One Greek Summer by Kate Frost
An Italian Dream by Kate Frost
The Lady of the Loch by Elena Collins
Healing Hearts at Bumblebee Farm by Jessica Redland


Love Quest by Camilla Isley


Finding Love at Hedgehog Hollow by Jessica Redland
A Midnight Kiss on Ever After Street by Jaimie Admans
The Start of Something Wonderful by Jessica Redland


The Librarian by Valerie Keogh
Love to Hate You by Camilla Isley
New Beginnings at Seaside Blooms by Jessica Redland


Coming Home to Puddleduck Farm by Della Galton
The Golden Oldies Book Club by Judy Leigh
Summer Days on the Boardwalk by Georgina Troy
A Taste of Italian Sunshine by Leonie Mack



The Love Theorem by Camilla Isley

With thanks to my author friends Jaimie Admans, Keri Beevis, Laura Carter, Elena Collins, Kate Frost, Della Galton, Gillian Harvey, M A Hunter, Camilla Isley, Valerie Keogh, Judy Leigh, Leonie Mack,  Helen Parusel, Jessica Redland, Michelle Salter, and Georgina Troy for allowing me to share their postcards – and to the brilliant marketing team at Boldwood Books for coming up with the idea and creating the postcard template. 

(Disclosure: the Amazon links in this post are Amazon Affiliate lihnks, which means I get a small royalty from any resulting sales, at no cost to you.)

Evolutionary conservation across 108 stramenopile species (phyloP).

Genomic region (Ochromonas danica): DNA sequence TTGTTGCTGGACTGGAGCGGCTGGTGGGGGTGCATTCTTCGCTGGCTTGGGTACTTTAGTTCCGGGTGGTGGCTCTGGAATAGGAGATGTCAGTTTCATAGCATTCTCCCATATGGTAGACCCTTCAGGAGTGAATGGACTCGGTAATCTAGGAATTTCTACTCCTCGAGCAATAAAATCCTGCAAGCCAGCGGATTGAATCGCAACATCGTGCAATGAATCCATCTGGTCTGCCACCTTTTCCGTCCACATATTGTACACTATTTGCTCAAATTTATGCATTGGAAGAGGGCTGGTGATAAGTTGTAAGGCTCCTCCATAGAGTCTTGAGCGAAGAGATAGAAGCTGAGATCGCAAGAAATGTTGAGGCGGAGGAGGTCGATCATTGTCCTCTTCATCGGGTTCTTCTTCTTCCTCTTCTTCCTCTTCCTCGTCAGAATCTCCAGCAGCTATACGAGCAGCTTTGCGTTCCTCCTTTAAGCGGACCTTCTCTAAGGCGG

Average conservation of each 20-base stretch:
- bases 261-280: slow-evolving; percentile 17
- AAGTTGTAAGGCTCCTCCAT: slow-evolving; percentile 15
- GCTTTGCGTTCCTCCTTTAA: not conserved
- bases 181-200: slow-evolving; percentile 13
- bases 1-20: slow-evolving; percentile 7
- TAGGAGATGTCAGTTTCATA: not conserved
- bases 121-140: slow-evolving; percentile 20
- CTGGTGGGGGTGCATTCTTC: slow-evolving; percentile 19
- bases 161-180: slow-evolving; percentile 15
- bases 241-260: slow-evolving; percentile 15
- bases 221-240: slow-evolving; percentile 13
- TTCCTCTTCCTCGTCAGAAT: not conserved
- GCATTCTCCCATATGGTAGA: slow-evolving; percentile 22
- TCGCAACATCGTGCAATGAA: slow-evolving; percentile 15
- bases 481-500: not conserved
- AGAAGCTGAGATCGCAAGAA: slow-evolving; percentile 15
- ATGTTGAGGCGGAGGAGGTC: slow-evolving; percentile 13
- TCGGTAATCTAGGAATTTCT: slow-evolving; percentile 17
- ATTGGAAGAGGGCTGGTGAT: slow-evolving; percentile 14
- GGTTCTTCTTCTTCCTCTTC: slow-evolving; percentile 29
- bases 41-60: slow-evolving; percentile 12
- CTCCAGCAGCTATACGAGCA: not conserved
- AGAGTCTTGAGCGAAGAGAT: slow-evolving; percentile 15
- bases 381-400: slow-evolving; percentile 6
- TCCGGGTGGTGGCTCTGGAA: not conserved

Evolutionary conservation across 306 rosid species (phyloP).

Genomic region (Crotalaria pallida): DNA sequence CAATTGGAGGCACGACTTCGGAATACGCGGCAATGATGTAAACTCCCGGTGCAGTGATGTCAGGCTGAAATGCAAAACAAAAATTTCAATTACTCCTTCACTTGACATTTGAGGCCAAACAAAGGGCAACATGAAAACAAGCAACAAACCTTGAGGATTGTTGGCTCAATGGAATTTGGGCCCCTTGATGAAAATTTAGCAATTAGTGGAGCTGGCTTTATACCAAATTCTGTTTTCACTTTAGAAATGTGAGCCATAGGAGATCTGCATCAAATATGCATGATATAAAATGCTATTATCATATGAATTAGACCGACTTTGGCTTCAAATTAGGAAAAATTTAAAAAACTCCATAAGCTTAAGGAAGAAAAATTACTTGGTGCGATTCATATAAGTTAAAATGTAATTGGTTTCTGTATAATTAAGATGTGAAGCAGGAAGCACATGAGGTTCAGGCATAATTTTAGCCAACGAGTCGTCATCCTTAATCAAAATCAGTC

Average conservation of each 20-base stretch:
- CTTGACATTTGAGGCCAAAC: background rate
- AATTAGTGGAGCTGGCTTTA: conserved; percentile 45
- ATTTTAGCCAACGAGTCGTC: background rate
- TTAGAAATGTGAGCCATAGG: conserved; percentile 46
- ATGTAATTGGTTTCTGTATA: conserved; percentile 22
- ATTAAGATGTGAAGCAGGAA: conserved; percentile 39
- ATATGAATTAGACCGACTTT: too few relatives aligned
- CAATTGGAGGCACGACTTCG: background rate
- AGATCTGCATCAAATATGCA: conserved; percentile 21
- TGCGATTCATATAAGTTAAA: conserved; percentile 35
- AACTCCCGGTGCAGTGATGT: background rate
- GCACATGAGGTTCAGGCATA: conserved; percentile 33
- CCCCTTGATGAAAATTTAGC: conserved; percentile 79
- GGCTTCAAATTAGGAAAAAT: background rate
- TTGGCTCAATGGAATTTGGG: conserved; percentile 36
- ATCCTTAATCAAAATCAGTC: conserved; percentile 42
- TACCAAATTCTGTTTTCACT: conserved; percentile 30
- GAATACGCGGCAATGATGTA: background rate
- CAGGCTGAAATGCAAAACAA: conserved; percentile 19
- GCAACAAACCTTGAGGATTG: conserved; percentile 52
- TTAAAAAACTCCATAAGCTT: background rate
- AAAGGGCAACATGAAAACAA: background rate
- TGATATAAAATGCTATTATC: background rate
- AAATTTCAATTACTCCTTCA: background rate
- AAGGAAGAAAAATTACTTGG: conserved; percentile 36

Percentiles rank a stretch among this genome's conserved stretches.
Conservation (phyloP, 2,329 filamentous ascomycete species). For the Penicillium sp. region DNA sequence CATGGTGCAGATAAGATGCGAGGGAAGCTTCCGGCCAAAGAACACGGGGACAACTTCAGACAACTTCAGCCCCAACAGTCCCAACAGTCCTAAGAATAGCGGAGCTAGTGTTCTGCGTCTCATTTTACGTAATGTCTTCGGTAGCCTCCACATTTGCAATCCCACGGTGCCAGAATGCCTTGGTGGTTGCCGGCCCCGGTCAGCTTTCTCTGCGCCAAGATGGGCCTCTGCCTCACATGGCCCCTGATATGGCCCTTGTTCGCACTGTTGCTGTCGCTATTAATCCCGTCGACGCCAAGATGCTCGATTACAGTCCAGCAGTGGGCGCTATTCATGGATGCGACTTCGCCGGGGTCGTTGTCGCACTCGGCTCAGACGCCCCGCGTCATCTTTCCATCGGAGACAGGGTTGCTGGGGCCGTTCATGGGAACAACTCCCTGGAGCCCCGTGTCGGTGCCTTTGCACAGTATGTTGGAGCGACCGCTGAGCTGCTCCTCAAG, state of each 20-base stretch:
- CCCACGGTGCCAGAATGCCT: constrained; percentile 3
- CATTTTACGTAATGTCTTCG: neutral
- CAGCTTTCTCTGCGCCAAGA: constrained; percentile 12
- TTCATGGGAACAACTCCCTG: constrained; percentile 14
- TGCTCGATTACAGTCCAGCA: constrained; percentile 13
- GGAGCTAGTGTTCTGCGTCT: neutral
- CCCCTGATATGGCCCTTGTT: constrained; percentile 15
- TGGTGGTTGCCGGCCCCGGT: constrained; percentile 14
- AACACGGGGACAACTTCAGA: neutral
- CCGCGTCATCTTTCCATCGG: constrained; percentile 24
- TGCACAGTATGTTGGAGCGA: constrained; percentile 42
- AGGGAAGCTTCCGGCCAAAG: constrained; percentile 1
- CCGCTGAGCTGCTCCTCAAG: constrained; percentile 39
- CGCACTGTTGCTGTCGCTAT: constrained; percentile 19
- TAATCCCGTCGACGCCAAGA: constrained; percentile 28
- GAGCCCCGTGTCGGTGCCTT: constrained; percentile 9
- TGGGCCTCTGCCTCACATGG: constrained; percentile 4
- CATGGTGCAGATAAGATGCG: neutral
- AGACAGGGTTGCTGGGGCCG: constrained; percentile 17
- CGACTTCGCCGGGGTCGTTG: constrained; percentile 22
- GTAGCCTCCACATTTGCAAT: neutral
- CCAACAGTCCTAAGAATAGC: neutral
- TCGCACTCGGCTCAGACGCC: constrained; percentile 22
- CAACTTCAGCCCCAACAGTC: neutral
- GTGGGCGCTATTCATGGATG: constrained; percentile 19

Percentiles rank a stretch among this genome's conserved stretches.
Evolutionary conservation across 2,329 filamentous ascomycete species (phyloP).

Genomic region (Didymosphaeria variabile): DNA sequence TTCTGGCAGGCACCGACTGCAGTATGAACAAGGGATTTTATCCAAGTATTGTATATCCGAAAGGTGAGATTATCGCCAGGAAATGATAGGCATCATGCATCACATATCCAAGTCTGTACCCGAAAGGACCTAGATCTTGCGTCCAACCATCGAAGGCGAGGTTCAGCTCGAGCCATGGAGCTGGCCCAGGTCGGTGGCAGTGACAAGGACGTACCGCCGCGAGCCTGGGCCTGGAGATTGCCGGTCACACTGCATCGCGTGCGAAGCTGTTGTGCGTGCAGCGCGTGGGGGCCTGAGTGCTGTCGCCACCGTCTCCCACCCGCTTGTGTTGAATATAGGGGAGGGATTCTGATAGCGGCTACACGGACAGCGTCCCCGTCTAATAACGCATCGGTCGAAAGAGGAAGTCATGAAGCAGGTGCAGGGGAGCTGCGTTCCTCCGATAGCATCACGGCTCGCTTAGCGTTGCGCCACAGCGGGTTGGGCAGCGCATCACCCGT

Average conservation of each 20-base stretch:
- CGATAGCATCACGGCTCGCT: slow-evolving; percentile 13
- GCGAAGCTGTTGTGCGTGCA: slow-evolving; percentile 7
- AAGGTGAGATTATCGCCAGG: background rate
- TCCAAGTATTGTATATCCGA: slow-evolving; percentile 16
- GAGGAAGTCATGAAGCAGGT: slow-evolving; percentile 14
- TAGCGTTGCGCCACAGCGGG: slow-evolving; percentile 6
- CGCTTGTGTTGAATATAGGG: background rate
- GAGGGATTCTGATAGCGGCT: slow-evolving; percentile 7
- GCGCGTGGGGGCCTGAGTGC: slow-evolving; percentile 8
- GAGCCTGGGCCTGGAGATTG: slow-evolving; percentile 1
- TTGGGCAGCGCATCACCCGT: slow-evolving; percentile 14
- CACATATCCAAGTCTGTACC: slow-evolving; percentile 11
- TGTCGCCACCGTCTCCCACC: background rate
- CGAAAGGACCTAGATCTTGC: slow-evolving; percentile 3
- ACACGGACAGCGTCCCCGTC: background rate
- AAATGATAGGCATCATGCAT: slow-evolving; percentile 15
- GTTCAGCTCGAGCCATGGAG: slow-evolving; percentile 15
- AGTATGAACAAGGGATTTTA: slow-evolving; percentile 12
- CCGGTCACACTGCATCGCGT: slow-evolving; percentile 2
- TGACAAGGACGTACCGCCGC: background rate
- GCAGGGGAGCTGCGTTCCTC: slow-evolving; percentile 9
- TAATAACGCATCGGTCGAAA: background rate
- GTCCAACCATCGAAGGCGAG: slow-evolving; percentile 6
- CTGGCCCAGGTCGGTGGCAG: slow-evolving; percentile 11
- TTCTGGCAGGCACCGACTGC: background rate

photo of paperback of Artful Antics at St Bride's on green gingham tablecloth with magnifying glass and spots of bloodMy next book launches tomorrow!

Artful Antics at St Bride’s will be out in ebook, paperback and audiobook on Saturday 29th July. However you prefer to read, there’s an option available to suit you!

When English teacher Gemma Lamb’s school flat is wrecked by storms, maverick headmistress Hairnet insists the girls must fund its repair by setting up their own businesses – the start of a series of hilarious unintended consequences.

Meanwhile Gemma’s worries are compounded by the arrival of bossy new girl Frieda Ehrlich, sponsored by a mysterious local tycoon whose wealth is of dubious origins. Fearful for the school’s reputation, Gemma recruits an old friend to help investigate the tycoon’s credentials, jeopardising her romance with sports teacher Joe Spryke.